First, a little background information:

According to halakhah, there are two types of berakhoth: "long" and "short."

"Long" *berakhoth" are those that have a pethihah ("opening", i.e. "Barukh Atah HaShem Elohenu Melekh Ha-Olam...", a somewhat extended "middle" section, and then end with a hathimah ("ending", i.e. "...Barukh Atah HaShem _____________"). Another type of "long" berakhah is called samukhah le-haverta ("relying on its neighbor") and does not itself have a pethihah, but "relies" as it were on the opening of the berakhah that was said directly before it.

"Short" berakhoth consist of a pethihah only, like the berakhoth recited before eating, drinking, misswoth, etc.

[The Rambam discusses these issues in the following sections: Hilkhoth Qiryath Shema 1:8; Hilkhoth Berakhoth 1:15.]

In the halakhoth regarding the shemoneh esrei, it states that one must have kawwanah during the first berakhah of the prayer or he must return to the beginning. However, if one has proper kawwanah during the first blessing and then subsequently loses his kawwanah at any other time in the prayer, he does not have to return to the beginning and is still yosse yedhei hovatho. [See Rambam, Hilkhoth Tefillah 10:1]

The Rambam also mentions that if someone mistakenly says the incorrect berakhoth for Qiryath Shema (i.e. night ones during the day or vice-versa), they fulfill their obligation as long as the hathimah is the correct hathimah. This is true because of the principle that says, "She-kol ha-berakhoth holkhoth aharei hathimathan - For all blessings are determined by their hathimah" (See Hilkhoth Qiryath Shema 1:9[8]).

Now for my question:

If someone is beginning to pray the shemoneh esrei and says the pethihah of the first berakhah with proper kawannah and then, during the middle section has stray thoughts or loses kawwanah, but then regains his clear mind and kawwanah during the hathimah - does he need to begin again? Or does his concentration during the hathimah suffice since that is how all berakhoth are reckoned?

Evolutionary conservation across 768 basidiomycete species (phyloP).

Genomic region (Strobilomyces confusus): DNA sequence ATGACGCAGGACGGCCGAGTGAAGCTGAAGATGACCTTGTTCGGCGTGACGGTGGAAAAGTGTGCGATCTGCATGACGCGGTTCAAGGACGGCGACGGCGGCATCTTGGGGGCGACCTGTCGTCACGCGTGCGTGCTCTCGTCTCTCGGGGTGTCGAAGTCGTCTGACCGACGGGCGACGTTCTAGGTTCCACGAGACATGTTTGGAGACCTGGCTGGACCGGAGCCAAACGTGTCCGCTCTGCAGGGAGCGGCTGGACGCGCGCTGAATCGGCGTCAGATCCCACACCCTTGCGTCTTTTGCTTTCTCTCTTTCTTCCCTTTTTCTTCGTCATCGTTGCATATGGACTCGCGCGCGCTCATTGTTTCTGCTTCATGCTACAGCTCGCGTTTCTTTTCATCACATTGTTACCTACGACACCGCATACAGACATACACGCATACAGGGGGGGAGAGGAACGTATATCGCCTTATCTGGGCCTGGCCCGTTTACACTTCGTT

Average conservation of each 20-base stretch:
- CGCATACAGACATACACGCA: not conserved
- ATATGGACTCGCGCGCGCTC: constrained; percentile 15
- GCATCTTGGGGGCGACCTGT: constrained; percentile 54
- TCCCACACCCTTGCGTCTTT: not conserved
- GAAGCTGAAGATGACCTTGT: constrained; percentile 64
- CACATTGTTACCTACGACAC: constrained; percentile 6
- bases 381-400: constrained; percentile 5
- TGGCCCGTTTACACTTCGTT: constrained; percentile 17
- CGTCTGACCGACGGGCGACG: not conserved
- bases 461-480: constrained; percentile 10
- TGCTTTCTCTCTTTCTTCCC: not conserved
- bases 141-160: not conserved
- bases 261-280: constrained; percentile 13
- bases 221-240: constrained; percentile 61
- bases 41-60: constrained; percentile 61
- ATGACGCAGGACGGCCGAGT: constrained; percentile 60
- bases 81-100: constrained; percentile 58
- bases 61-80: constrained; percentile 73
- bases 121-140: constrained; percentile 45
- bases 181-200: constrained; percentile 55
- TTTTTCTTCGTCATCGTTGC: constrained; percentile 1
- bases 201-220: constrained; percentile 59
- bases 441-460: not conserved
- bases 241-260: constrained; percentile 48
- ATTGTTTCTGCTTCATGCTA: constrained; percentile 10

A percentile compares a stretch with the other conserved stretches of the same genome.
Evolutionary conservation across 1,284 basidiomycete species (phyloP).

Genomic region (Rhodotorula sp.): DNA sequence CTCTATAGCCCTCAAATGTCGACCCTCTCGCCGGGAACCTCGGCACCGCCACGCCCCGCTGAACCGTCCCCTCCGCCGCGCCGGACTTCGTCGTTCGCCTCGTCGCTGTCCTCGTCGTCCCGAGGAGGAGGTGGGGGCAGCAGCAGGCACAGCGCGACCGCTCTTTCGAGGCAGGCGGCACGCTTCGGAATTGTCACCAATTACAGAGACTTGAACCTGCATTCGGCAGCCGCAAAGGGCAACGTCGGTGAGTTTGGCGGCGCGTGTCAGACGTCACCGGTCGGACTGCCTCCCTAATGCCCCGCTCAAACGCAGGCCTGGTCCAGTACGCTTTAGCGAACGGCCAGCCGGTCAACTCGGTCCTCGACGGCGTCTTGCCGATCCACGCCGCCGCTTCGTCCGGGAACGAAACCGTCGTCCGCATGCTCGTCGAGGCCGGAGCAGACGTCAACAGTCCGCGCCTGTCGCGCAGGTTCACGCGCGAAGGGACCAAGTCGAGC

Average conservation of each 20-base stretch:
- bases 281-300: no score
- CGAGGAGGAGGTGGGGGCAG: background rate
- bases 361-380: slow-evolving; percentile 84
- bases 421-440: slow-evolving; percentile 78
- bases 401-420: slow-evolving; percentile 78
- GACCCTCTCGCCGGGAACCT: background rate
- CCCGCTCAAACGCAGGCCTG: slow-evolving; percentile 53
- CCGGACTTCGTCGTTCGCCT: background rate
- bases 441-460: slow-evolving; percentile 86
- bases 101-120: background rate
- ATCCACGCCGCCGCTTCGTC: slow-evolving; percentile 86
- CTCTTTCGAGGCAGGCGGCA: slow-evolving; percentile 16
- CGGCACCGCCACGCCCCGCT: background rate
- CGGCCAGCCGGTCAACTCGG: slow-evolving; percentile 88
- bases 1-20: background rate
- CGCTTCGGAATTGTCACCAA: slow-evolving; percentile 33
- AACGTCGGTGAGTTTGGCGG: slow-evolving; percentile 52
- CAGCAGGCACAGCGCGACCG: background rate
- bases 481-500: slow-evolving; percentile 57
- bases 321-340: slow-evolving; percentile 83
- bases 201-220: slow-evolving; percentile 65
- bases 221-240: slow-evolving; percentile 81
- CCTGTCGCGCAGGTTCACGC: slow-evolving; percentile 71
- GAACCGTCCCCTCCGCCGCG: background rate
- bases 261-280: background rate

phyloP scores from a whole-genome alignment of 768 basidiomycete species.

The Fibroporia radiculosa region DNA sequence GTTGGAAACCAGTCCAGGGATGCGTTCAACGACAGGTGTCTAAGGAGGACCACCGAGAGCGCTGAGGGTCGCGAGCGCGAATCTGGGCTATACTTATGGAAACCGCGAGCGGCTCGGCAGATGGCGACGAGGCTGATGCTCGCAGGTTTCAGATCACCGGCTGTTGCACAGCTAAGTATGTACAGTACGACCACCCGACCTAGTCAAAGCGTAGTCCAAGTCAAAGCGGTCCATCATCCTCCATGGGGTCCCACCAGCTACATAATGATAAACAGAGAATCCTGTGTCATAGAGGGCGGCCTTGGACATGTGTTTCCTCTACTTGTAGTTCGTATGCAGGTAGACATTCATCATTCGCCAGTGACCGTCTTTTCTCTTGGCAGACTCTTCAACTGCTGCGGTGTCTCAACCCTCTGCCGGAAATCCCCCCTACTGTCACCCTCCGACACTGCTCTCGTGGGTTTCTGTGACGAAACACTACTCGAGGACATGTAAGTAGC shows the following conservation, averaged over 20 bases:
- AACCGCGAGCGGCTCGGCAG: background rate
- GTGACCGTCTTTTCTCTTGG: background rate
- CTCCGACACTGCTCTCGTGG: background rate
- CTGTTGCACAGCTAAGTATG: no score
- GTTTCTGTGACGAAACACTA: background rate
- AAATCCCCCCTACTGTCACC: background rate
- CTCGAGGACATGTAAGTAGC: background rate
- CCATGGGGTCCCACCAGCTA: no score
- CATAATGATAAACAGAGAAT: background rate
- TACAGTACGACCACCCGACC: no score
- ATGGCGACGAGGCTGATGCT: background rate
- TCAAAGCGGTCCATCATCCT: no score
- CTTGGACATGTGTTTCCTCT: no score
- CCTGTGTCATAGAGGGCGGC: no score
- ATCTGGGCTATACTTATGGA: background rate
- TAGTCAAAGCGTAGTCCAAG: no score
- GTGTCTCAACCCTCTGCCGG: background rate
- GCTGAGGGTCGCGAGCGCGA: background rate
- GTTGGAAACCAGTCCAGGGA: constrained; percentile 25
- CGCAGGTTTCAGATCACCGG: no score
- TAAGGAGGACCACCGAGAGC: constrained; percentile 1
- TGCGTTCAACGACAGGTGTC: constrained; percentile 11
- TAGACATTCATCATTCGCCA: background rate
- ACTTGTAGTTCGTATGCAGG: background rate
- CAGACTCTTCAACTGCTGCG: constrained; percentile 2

[NOTE: I recognize that there are shittoth (usually associated with the commentators on the Tur and Shulhan Arukh) that hold that no one is capable of proper kawwanah in our times, and so this question is essentially moot. However, I am assuming here that what the gemara and the Rambam say on this matter still applies. Thanks.]

  • Your question is still a little confusing - did they say all the words with kavanah or not? did they start normally, drift, and then catch themselves just in time to say the chatimah, but didn't go back to reread words they had said absent-mindedly? Commented Jul 16, 2015 at 16:14
  • Your question is still interesting as a theoretical accd to those opinions. I don't know why you have to assume either way in that discussion.
    – Double AA
    Commented Sep 24, 2015 at 5:25

1 Answer 1


Shulchan Aruch Harav (OC 185:2, English) discusses having kavana when saying brochos, and equates the first brocha of shemoneh esrei with any other brocha that has a pesichah and a chasimah.


  • One must have kavana when saying the pesichah and chasimah of the first berachah. If he did not have kavanah by any one of them, he must repeat the Shemoneh Esrei.
  • One should l'chatchila have kavanah when saying the middle part of the berachah. If, however, he did not, it is not necessary to repeat the Shemoneh Esrei.
  • The OP was specifically asking according to the opinion of Rambam (Hilkhot Tefillah 10:1). The view you reference does not seem to be in accordance with this, and accordingly, is not an answer.
    – mevaqesh
    Commented Apr 24, 2017 at 4:50
  • @mevaqesh He's asking according to the Rambam's view (as opposed to the Tur's view) that if one did not have proper kavana while saying the first beracha, he must repeat the shemoneh esreh. In any case, the Rambam doesn't discuss what qualifies as having kavanah; my answer brings a source which discusses what qualifies as having kavanah.
    – user9643
    Commented Apr 24, 2017 at 5:01
  • "namely that one must have kavana - even b'dieved" What does it mean that kavanah is required even b'diavad, if "He does not need to repeat the shemoneh esrei"?
    – mevaqesh
    Commented Apr 24, 2017 at 5:05
  • @mevaqesh "He does not need to repeat the shemoneh esrei" was directly answering the OP's question. The question was in a case where one had kavanah when saying the pesichah, but then his mind wandered off in the middle of the berachah. The finishing part of the sentence "namely that one must have kavana - even b'dieved" is "only when saying the pesichah and chasimah".
    – user9643
    Commented Apr 24, 2017 at 5:12
  • Do you mean that if he had kavanah in neither the petiha or the hatima that he would need to repeat the Amidah? Something else? Regardless consider clarifying things in the post itself, not the comments.
    – mevaqesh
    Commented Apr 24, 2017 at 5:15

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